Sailing to save lives

Published 16.09.2014 02:13
Updated 16.09.2014 10:30
Sailing to save lives

Philanthropist couple Regina and Christopher Catrambone have spent millions of euros to rescue people in trouble on the Mediterranean Sea, which has become the watery grave of countless migrants fleeing from their countries. They have saved the lives of 2,000 migrants since August using nothing but their own ship. Regina is a successful Italian businesswoman who has lived in Malta with her American husband Christopher for the past seven years.

The millionaire couple is only in their 30s, yet instead of enjoying a life of luxury sports cars or private yachts, they prefer to devote their time and money rescuing several hundred African migrants. Regina answered my questions regarding their interesting story. "Everything happened a few months ago. We were sailing in the Mediterranean on a yacht and saw a white coat floating in the water. I told the captain to get closer.
We found a dead body of an African migrant who drowned while crossing the Mediterranean trying to get to Europe.

At that moment, we decided to do something for them," she said. Last October, when the Catrambones watched the news about the death of more than 360 migrants near the Italian island of Lampedusa, they rolled up their sleeves to take immediate action. The couple named their project "Migrant Offshore Aid Station" (MOAS) and bought a 43-meter ship they called "Phoenix" that is equipped with state-of-the-art technology. Later, they purchased two drones, night vision cameras and two dinghies for emergencies. The ship sailed with 16 crewmembers, most of whom are retired naval officers. Brigadier Martin Xuereb, who formerly served as Malta's Chief of Defense, heads the privately funded rescue mission, and Christopher and Regina barely have to leave the ship as the crew carries out rescue operations for two months. Their ultimate aim is to prevent loss of life at sea by protecting migrants fleeing from Africa to Europe.

Christopher describes the mission as the world's first private institution to help migrants at sea. "The death of migrants who set off for a new beginning is unacceptable. It is an honor for us to save the life of any of them," he continued. I asked Regina how many people they had rescued so far to which she replied: "Phoenix weighed anchor on Aug. 26 and our first mission finished on Sept. 14. However, we have started a new mission lasting until Sept. 20. Our budget only enables us to spend 60 days at sea. So far, we have directly rescued 500 migrants, and on Sept. 11, we helped the Italian Navy rescue 390 migrants. There are 100 migrant children that we delivered to officials. We even saved a two-day-old baby once. Some of the migrants were from Syria and Palestine, but mostly they were African people who want to go to Europe."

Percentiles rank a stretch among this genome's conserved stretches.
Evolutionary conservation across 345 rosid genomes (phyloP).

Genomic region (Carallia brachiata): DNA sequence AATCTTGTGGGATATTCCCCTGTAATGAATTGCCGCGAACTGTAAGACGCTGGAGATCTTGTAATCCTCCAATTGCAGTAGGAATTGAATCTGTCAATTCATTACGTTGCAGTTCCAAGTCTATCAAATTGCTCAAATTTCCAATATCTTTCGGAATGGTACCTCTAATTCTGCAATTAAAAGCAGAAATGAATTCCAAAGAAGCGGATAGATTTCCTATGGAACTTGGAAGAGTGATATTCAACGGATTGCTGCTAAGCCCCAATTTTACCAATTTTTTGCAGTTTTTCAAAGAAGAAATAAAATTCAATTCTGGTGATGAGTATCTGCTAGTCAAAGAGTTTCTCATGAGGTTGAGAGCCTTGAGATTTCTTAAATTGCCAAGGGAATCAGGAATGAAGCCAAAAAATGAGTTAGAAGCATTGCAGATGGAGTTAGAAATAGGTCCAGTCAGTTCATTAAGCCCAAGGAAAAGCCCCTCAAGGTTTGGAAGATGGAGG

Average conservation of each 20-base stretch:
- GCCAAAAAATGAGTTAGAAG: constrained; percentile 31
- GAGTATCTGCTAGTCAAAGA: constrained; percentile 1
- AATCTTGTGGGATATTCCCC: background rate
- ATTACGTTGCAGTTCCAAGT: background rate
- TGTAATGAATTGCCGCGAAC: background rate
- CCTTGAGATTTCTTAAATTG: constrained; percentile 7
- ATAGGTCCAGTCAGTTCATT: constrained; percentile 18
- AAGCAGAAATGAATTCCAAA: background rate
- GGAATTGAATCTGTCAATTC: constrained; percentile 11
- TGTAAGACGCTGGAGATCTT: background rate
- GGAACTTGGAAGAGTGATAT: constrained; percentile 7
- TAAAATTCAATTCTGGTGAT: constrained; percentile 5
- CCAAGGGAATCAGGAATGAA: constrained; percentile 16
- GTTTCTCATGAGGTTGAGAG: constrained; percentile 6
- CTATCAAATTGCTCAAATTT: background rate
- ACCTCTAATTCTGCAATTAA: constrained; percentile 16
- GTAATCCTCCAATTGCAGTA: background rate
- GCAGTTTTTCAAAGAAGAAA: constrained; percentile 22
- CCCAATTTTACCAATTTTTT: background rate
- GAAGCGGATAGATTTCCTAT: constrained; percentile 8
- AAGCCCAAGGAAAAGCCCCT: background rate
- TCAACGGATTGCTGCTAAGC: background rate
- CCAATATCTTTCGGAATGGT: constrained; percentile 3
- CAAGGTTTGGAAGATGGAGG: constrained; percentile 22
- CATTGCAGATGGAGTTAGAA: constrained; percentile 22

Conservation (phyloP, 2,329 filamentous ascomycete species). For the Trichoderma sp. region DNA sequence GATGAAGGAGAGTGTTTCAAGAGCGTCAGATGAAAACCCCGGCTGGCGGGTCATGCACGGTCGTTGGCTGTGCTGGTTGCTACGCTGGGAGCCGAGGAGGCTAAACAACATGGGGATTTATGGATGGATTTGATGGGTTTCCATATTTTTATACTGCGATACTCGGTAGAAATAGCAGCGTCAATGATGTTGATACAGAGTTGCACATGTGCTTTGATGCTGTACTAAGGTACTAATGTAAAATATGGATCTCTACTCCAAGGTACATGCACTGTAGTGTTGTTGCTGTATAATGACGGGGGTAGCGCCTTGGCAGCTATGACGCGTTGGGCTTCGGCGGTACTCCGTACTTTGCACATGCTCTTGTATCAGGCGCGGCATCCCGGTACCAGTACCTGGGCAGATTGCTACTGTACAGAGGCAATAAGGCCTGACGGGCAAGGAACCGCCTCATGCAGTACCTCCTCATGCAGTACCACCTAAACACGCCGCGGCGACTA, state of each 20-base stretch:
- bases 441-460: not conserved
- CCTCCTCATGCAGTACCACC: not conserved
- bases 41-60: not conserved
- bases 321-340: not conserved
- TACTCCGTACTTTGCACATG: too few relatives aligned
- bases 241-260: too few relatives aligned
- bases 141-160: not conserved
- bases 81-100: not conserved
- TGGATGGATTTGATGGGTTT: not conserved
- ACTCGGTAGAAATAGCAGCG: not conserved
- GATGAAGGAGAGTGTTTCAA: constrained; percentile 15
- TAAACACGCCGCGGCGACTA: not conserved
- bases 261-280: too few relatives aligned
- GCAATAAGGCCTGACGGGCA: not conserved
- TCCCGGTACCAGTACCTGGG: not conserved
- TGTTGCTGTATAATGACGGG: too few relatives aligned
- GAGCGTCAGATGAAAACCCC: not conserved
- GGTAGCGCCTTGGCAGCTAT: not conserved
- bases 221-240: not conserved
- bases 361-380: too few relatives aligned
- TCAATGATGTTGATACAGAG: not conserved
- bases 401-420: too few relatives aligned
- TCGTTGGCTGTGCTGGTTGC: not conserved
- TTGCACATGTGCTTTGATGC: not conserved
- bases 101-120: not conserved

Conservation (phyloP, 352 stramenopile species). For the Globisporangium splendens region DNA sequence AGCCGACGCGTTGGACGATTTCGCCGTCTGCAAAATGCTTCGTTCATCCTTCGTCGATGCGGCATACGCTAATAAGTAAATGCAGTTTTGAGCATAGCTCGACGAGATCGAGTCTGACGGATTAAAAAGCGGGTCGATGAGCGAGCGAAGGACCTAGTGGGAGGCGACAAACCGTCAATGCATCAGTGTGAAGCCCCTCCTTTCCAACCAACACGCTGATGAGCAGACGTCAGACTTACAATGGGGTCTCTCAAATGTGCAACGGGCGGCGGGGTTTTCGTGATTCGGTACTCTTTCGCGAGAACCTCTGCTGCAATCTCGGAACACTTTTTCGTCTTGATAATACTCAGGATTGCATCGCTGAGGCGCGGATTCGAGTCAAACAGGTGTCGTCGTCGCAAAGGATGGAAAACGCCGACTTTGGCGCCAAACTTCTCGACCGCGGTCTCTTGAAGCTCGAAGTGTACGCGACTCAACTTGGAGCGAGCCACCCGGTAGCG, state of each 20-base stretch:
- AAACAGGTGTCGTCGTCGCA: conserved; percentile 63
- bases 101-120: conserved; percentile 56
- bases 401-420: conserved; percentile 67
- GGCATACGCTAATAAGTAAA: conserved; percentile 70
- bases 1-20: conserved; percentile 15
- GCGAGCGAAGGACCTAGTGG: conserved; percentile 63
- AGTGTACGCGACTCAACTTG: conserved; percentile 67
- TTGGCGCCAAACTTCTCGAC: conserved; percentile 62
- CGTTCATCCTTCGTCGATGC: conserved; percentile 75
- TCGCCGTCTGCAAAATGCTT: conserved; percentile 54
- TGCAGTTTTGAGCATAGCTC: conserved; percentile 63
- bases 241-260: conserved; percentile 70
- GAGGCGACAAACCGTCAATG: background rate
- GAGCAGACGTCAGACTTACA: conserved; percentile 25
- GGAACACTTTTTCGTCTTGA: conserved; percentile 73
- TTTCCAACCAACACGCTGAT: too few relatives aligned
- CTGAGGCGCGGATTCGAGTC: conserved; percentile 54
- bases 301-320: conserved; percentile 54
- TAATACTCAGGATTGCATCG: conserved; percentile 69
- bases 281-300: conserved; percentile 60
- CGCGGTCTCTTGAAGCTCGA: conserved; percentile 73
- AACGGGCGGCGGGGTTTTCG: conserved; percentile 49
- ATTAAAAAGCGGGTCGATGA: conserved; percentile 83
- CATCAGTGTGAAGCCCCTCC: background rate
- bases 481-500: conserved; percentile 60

Speaking to the BBC, Christopher underscored that they need a $2 million budget to be able to spend 60 days at sea. Regina continued talking about their daily routine and migrant rescue strategy. "We start the day by getting together with the crew and setting a program for the day. Our two drones find boats that carry migrants. Phoenix then gets close, and we go to the boat. By that time, our crew gets in touch with the coast guard.

We gave lifejackets, water and food until the coastal guard from Malta or Italy arrives. If the boat is filled with migrants and the boat is bilging, we take some of the migrants on Phoenix. According to UN Refugee Agency's (UNCHR) data, more than 124,000 migrants came to Europe via the Mediterranean, and 100,000 of them have reached Italy since the beginning of this year. The crises in Syria and Libya are the main reasons for these high numbers.

Moreover, Israel's Gaza attacks increased the number of refugees. However, most of the migrants come from African countries, especially from Somali and Eritrea. The UNCHR's report reveals that over 2,000 migrants died in the Mediterranean from the beginning of the year with 1,600 of these deaths happening since June.

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